In an op-ed in the Washington Post, Mark Zuckerberg is calling for “new rules” for the internet, which amounts to government regulations.
I totally get why Facebook wants this. It is getting battered from all sides. It has shareholders to contend with who see the daily slams from the media, a bipartisan group of congressmen are saber rattling, and the company’s leadership has recognized where the winds are blowing. Undoubtedly, the U.S. government is headed towards regulation and so it is smart of Facebook to get ahead of it.
But I do disagree with the regulatory approach.
This feels more like a surrender. Each of the major hits on Facebook of late, from the Housing and Urban Development lawsuit against the company to the slams on racist groups using Facebook have everything to do with how people use the site and not how the company is governed.
Short of banning people from using the internet, Facebook cannot fix that problem. But government may provide the regulatory structure by which social media giants like Facebook can curtail how certain segments of the population use their site. That would be troublesome.
We can also not underestimate the number of hostile media reports that are based on grudges from media companies outsourcing their growth to Facebook only to realize Facebook was not doing what the media companies wanted. Instead of blaming themselves, they blame Facebook.
I believe we need a more active role for governments and regulators. By updating the rules for the Internet, we can preserve what’s best about it — the freedom for people to express themselves and for entrepreneurs to build new things — while also protecting society from broader harms. From what I’ve learned, I believe we need new regulation in four areas: harmful content, election integrity, privacy and data portability.
It is no secret that the four areas mentioned are the various areas both Republicans and Democrats seem to be focusing on. But does the government really need to be involved in defining what “harmful content” is? The U.S. government, in particular, has a first amendment that is broader than free speech rules in other western nations.
Election integrity is one area that does potentially make sense, though that seems fraught with all sorts of problems. Facebook’s present implementation seems to be a responsible, if frustrating, step and this comes back to free speech issues. If someone puts up a meme on Facebook that gets wide traction, is that really influencing the election? Presently, to advertise for political issues on Facebook, one must fill out a form, get a letter with a code delivered to a physical address where the potential advertiser resides, then check a box on Facebook if the ad is political. And the default, in my experience, is that Facebook blocks any ad from such advertiser if the box is not checked. I’ve had to check the box when I was just putting up a promo for a recipe email list.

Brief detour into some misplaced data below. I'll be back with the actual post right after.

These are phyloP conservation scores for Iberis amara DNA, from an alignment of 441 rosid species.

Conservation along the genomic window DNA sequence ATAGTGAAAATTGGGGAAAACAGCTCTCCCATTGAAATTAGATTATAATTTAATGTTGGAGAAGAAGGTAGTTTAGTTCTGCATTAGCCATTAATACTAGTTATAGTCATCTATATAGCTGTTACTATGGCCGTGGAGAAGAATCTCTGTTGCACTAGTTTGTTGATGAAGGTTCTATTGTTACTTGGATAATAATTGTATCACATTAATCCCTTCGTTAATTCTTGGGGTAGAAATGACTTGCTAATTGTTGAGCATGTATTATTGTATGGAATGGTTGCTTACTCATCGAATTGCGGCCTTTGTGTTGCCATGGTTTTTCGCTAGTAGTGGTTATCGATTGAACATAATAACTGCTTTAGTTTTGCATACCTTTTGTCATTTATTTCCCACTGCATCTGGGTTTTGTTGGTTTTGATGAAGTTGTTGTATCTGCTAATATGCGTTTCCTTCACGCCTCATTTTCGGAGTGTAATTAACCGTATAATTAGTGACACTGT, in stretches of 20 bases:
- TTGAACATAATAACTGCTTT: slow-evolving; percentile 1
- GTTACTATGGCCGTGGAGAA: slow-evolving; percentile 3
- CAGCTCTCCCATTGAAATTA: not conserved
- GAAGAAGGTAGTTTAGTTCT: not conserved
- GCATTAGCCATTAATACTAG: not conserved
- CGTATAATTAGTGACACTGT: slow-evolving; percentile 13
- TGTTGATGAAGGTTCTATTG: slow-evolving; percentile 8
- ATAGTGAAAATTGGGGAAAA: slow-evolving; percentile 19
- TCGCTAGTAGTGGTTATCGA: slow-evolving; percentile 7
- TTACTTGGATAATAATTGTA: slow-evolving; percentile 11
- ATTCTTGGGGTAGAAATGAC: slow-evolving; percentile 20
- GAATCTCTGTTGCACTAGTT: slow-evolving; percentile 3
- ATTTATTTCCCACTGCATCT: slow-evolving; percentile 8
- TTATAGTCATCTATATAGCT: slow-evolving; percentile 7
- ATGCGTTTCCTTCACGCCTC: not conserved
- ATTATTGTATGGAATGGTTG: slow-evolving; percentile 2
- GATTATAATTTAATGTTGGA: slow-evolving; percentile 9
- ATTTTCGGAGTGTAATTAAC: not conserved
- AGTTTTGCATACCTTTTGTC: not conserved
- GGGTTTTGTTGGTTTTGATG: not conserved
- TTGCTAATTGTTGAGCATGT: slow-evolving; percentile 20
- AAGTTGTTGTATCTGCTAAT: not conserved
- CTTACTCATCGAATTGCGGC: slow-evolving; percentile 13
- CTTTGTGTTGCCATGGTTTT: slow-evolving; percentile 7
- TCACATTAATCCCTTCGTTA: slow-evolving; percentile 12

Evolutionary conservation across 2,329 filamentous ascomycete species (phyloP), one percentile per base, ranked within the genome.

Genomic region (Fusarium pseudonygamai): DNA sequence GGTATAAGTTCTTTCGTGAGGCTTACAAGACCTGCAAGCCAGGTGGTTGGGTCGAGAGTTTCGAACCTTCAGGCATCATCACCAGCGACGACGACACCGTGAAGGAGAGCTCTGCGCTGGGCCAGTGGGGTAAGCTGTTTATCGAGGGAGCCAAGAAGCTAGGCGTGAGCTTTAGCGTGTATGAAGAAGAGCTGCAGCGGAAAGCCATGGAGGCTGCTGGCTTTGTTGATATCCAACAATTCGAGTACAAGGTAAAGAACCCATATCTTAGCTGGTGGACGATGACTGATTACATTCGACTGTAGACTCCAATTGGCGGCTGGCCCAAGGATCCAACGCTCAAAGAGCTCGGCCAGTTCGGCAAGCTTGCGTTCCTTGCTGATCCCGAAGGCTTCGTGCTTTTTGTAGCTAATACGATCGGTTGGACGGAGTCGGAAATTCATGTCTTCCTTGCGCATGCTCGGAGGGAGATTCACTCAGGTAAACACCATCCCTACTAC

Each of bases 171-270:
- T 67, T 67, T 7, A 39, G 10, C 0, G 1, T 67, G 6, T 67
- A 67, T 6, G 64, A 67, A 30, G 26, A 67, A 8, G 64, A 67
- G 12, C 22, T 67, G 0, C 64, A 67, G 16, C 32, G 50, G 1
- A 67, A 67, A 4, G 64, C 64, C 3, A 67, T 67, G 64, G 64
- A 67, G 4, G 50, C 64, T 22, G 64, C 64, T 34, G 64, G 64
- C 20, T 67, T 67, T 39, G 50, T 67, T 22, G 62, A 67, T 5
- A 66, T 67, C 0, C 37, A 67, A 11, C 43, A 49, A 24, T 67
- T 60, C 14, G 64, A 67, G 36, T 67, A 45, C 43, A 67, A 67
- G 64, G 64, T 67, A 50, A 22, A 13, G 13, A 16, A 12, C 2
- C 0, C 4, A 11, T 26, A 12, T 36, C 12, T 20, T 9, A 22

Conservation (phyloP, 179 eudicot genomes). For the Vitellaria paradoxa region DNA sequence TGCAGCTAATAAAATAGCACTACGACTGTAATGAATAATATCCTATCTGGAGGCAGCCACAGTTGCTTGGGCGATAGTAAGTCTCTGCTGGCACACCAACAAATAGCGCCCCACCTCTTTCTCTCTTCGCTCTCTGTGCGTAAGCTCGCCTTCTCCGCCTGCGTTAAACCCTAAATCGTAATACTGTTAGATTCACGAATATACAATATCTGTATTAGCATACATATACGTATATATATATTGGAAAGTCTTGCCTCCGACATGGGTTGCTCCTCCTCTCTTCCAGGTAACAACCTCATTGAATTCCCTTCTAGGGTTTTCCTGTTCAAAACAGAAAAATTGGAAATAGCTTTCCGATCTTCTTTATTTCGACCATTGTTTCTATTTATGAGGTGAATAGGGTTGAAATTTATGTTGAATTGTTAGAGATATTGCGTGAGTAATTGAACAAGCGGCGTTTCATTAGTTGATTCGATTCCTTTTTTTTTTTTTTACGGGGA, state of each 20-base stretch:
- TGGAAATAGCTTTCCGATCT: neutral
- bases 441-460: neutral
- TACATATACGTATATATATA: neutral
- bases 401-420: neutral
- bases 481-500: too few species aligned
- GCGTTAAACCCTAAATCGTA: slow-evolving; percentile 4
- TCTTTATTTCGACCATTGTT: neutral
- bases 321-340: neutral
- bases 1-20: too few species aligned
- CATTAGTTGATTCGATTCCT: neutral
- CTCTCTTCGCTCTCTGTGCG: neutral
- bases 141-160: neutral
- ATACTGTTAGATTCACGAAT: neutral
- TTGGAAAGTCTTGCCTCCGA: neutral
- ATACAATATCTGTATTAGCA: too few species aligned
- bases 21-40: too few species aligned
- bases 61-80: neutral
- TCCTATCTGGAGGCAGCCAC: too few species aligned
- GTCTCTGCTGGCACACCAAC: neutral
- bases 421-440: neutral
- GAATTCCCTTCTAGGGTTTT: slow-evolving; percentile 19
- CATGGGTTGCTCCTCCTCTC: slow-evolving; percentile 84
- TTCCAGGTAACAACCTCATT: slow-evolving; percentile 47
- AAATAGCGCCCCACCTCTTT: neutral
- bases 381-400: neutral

Lastly, on privacy and data, why does the government need to be involved? Facebook could do that itself as could other companies. In fact, Apple has turned privacy into a marketing gimmick for itself to use against companies like Facebook.
This one strikes me as shareholder cover. Facebook has an amazingly robust ad platform that pretty much anyone can use. In order to make it less robust and less effective, it is going to need to explain the government made the company degrade its offerings.
I think Facebook has the chance to take a lead on data and privacy on its own now in ways that, should the government decide to regulate, Facebook can help set the agenda through its behavior now. But I think calling for government regulation, while understandable given the position Facebook is in, is not the right approach. Just do what you think should be done and leave the government out of it.
The other danger, of course, is that regulating internet companies will raise the cost of entry for future competitors and make giants like Facebook, Google, etc. harder to disrupt through the free market. And I think that actually works against these companies’ interests as well because competition will make them better.